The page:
Post edited 3:54 am – January 9, 2012 by JollyMark
Rain water can be harvested for two purposes i.e. storing water for ready use in containers above or below the ground and charging into the soil for withdrawal later. It can be harvested from rooftops, paved or unpaved areas, water bodies and storm water drains. The catchment area is effectively available free of cost if the buildings are provided with impervious roofs and they provide a supply at the point of consumption. Paved and unpaved areas include landscapes, open fields, parks, storm water drains, roads and pavements and other open areas which can be effectively used to harvest the runoff. Ground which is used as a collecting surface for rainwater has the advantage of a larger area from which water can be collected. Areas of low rainfall must make use of this advantage. Water bodies like lakes, tanks and ponds store immense amount of rainwater. The harvested amount of rainwater can be used to meet water requirements of the city and for recharging ground water aquifers. If the network of storm water drains in residential areas is maintained neatly, they also offer a simple and cost effective means for harvesting rainwater.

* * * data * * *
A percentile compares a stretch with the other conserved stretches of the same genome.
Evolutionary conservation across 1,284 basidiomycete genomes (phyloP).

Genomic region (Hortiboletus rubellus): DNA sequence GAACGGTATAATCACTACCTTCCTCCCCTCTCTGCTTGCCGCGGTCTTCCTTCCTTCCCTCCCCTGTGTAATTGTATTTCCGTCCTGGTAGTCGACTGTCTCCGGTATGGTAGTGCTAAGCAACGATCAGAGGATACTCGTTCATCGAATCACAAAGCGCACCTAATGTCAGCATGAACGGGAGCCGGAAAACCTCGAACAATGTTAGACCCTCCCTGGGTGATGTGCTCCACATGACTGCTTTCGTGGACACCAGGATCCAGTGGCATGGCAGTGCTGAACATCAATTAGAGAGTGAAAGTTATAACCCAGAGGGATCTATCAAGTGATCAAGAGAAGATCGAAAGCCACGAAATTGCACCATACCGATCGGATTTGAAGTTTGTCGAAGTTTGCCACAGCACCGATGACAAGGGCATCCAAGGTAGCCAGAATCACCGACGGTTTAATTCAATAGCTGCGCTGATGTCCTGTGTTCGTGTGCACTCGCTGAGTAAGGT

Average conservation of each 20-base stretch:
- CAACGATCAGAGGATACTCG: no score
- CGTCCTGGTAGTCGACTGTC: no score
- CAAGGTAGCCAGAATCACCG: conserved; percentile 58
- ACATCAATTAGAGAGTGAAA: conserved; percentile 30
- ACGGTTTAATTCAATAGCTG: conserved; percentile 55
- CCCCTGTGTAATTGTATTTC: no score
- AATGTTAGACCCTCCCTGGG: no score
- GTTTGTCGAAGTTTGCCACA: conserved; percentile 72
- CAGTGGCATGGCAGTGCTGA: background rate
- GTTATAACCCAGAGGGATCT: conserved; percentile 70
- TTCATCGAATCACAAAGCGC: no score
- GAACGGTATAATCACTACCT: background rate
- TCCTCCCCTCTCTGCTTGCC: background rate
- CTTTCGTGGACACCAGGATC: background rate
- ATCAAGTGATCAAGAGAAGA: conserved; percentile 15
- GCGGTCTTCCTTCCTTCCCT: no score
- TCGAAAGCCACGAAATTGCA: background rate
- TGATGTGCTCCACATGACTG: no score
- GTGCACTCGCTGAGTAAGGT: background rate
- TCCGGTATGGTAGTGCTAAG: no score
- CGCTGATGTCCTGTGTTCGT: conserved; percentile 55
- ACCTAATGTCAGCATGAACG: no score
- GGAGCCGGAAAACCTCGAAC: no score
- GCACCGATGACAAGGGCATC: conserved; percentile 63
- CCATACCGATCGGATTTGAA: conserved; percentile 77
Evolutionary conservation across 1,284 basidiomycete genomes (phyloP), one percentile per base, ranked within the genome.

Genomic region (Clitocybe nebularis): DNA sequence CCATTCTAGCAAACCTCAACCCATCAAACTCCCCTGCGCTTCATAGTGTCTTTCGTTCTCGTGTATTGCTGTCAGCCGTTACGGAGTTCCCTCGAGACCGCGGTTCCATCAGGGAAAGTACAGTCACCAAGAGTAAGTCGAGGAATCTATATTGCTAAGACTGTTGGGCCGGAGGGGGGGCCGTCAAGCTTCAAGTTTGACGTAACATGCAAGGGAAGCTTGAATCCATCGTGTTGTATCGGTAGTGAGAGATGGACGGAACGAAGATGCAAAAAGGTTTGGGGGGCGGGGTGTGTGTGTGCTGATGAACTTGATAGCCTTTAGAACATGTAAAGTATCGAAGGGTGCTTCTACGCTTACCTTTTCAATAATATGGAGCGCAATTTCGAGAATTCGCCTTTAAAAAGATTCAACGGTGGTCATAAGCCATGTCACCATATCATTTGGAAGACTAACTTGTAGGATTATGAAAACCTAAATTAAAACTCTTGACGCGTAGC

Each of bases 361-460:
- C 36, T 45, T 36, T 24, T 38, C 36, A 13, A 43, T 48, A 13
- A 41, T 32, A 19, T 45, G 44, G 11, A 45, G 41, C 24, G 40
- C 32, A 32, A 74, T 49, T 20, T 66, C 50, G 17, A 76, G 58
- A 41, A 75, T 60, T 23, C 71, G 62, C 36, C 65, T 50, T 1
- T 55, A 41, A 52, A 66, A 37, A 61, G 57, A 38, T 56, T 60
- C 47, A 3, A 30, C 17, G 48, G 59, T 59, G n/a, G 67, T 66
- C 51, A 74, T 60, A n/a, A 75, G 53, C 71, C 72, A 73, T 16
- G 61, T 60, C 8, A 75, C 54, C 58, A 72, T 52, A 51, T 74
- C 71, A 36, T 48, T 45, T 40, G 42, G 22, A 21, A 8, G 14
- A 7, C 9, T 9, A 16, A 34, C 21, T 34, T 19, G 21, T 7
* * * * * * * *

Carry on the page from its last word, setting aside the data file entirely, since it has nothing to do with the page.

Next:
The rainwater pattern and potential in a particular region determines whether to store or recharge water. The sub surface geology should also be taken into consideration in making a decision. Ground water recharge is usually practiced in areas where the total annual rainfall occurs during three or four months. Places where rain falls throughout the year except for a few dry periods, a small sized tank can be used for storing rainwater. Kerala is one of the places which receive high rainfall almost throughout the year. Almost each of the Kochi flat is now provided with rain water harvesting systems to make utmost usage of rainwater.